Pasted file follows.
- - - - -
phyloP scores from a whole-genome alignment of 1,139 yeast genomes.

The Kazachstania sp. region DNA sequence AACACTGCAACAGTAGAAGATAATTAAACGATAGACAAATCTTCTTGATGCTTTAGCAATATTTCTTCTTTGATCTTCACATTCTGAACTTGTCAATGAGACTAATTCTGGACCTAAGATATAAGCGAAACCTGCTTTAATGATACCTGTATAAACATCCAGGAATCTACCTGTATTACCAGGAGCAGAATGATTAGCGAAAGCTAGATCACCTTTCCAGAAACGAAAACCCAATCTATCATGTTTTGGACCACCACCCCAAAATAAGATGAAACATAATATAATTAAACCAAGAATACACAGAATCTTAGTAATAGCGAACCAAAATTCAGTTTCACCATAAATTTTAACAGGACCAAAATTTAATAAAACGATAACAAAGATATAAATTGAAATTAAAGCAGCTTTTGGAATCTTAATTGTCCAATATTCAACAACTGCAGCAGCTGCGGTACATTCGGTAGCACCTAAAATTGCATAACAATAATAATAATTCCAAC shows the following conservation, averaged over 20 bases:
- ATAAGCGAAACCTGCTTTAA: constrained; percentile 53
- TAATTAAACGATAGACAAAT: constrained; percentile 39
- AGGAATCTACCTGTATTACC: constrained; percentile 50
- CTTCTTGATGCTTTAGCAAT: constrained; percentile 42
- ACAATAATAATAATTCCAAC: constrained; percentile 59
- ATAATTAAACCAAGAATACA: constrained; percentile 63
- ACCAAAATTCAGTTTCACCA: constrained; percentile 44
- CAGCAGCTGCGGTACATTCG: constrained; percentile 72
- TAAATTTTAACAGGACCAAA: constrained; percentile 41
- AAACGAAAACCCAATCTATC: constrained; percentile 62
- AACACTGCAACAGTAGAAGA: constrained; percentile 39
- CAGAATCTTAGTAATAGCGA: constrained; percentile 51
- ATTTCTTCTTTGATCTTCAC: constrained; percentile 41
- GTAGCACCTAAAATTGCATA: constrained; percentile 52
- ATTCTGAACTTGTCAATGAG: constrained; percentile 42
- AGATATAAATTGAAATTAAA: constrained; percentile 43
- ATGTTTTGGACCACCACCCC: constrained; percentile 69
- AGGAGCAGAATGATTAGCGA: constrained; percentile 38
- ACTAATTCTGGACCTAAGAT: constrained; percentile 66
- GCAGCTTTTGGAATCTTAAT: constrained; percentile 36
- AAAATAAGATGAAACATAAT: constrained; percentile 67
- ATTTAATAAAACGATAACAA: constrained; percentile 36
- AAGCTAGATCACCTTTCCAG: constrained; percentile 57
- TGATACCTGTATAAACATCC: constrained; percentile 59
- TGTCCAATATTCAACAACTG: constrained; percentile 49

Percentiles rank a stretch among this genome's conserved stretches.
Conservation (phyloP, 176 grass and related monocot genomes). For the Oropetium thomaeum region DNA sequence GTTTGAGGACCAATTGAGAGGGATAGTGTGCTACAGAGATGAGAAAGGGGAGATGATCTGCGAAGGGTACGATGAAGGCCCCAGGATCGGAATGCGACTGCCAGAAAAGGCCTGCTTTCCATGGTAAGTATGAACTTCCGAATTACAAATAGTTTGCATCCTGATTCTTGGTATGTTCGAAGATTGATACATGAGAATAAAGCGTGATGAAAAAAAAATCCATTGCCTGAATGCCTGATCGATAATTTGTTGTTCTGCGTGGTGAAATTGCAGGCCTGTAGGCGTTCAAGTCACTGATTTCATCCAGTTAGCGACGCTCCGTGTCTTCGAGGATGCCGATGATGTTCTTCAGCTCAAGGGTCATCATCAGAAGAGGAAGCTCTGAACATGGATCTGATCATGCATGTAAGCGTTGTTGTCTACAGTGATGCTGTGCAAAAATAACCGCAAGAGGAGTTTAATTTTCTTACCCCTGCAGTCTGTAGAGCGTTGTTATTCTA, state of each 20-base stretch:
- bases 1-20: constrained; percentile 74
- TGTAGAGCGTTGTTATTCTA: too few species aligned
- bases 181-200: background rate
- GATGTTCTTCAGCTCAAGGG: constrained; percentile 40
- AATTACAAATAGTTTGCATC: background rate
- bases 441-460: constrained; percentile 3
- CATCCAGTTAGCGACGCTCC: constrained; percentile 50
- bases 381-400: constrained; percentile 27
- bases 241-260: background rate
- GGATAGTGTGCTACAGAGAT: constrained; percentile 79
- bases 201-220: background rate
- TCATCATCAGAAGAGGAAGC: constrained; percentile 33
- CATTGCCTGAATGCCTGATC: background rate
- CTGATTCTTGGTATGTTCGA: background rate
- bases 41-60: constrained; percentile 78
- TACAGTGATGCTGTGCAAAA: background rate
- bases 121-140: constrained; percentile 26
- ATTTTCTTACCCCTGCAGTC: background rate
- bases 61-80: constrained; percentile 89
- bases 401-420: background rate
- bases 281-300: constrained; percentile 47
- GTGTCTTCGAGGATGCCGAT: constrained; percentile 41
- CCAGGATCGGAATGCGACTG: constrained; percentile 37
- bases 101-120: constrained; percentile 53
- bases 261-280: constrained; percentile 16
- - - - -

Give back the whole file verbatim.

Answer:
phyloP scores from a whole-genome alignment of 1,139 yeast genomes.

The Kazachstania sp. region DNA sequence AACACTGCAACAGTAGAAGATAATTAAACGATAGACAAATCTTCTTGATGCTTTAGCAATATTTCTTCTTTGATCTTCACATTCTGAACTTGTCAATGAGACTAATTCTGGACCTAAGATATAAGCGAAACCTGCTTTAATGATACCTGTATAAACATCCAGGAATCTACCTGTATTACCAGGAGCAGAATGATTAGCGAAAGCTAGATCACCTTTCCAGAAACGAAAACCCAATCTATCATGTTTTGGACCACCACCCCAAAATAAGATGAAACATAATATAATTAAACCAAGAATACACAGAATCTTAGTAATAGCGAACCAAAATTCAGTTTCACCATAAATTTTAACAGGACCAAAATTTAATAAAACGATAACAAAGATATAAATTGAAATTAAAGCAGCTTTTGGAATCTTAATTGTCCAATATTCAACAACTGCAGCAGCTGCGGTACATTCGGTAGCACCTAAAATTGCATAACAATAATAATAATTCCAAC shows the following conservation, averaged over 20 bases:
- ATAAGCGAAACCTGCTTTAA: constrained; percentile 53
- TAATTAAACGATAGACAAAT: constrained; percentile 39
- AGGAATCTACCTGTATTACC: constrained; percentile 50
- CTTCTTGATGCTTTAGCAAT: constrained; percentile 42
- ACAATAATAATAATTCCAAC: constrained; percentile 59
- ATAATTAAACCAAGAATACA: constrained; percentile 63
- ACCAAAATTCAGTTTCACCA: constrained; percentile 44
- CAGCAGCTGCGGTACATTCG: constrained; percentile 72
- TAAATTTTAACAGGACCAAA: constrained; percentile 41
- AAACGAAAACCCAATCTATC: constrained; percentile 62
- AACACTGCAACAGTAGAAGA: constrained; percentile 39
- CAGAATCTTAGTAATAGCGA: constrained; percentile 51
- ATTTCTTCTTTGATCTTCAC: constrained; percentile 41
- GTAGCACCTAAAATTGCATA: constrained; percentile 52
- ATTCTGAACTTGTCAATGAG: constrained; percentile 42
- AGATATAAATTGAAATTAAA: constrained; percentile 43
- ATGTTTTGGACCACCACCCC: constrained; percentile 69
- AGGAGCAGAATGATTAGCGA: constrained; percentile 38
- ACTAATTCTGGACCTAAGAT: constrained; percentile 66
- GCAGCTTTTGGAATCTTAAT: constrained; percentile 36
- AAAATAAGATGAAACATAAT: constrained; percentile 67
- ATTTAATAAAACGATAACAA: constrained; percentile 36
- AAGCTAGATCACCTTTCCAG: constrained; percentile 57
- TGATACCTGTATAAACATCC: constrained; percentile 59
- TGTCCAATATTCAACAACTG: constrained; percentile 49

Percentiles rank a stretch among this genome's conserved stretches.
Conservation (phyloP, 176 grass and related monocot genomes). For the Oropetium thomaeum region DNA sequence GTTTGAGGACCAATTGAGAGGGATAGTGTGCTACAGAGATGAGAAAGGGGAGATGATCTGCGAAGGGTACGATGAAGGCCCCAGGATCGGAATGCGACTGCCAGAAAAGGCCTGCTTTCCATGGTAAGTATGAACTTCCGAATTACAAATAGTTTGCATCCTGATTCTTGGTATGTTCGAAGATTGATACATGAGAATAAAGCGTGATGAAAAAAAAATCCATTGCCTGAATGCCTGATCGATAATTTGTTGTTCTGCGTGGTGAAATTGCAGGCCTGTAGGCGTTCAAGTCACTGATTTCATCCAGTTAGCGACGCTCCGTGTCTTCGAGGATGCCGATGATGTTCTTCAGCTCAAGGGTCATCATCAGAAGAGGAAGCTCTGAACATGGATCTGATCATGCATGTAAGCGTTGTTGTCTACAGTGATGCTGTGCAAAAATAACCGCAAGAGGAGTTTAATTTTCTTACCCCTGCAGTCTGTAGAGCGTTGTTATTCTA, state of each 20-base stretch:
- bases 1-20: constrained; percentile 74
- TGTAGAGCGTTGTTATTCTA: too few species aligned
- bases 181-200: background rate
- GATGTTCTTCAGCTCAAGGG: constrained; percentile 40
- AATTACAAATAGTTTGCATC: background rate
- bases 441-460: constrained; percentile 3
- CATCCAGTTAGCGACGCTCC: constrained; percentile 50
- bases 381-400: constrained; percentile 27
- bases 241-260: background rate
- GGATAGTGTGCTACAGAGAT: constrained; percentile 79
- bases 201-220: background rate
- TCATCATCAGAAGAGGAAGC: constrained; percentile 33
- CATTGCCTGAATGCCTGATC: background rate
- CTGATTCTTGGTATGTTCGA: background rate
- bases 41-60: constrained; percentile 78
- TACAGTGATGCTGTGCAAAA: background rate
- bases 121-140: constrained; percentile 26
- ATTTTCTTACCCCTGCAGTC: background rate
- bases 61-80: constrained; percentile 89
- bases 401-420: background rate
- bases 281-300: constrained; percentile 47
- GTGTCTTCGAGGATGCCGAT: constrained; percentile 41
- CCAGGATCGGAATGCGACTG: constrained; percentile 37
- bases 101-120: constrained; percentile 53
- bases 261-280: constrained; percentile 16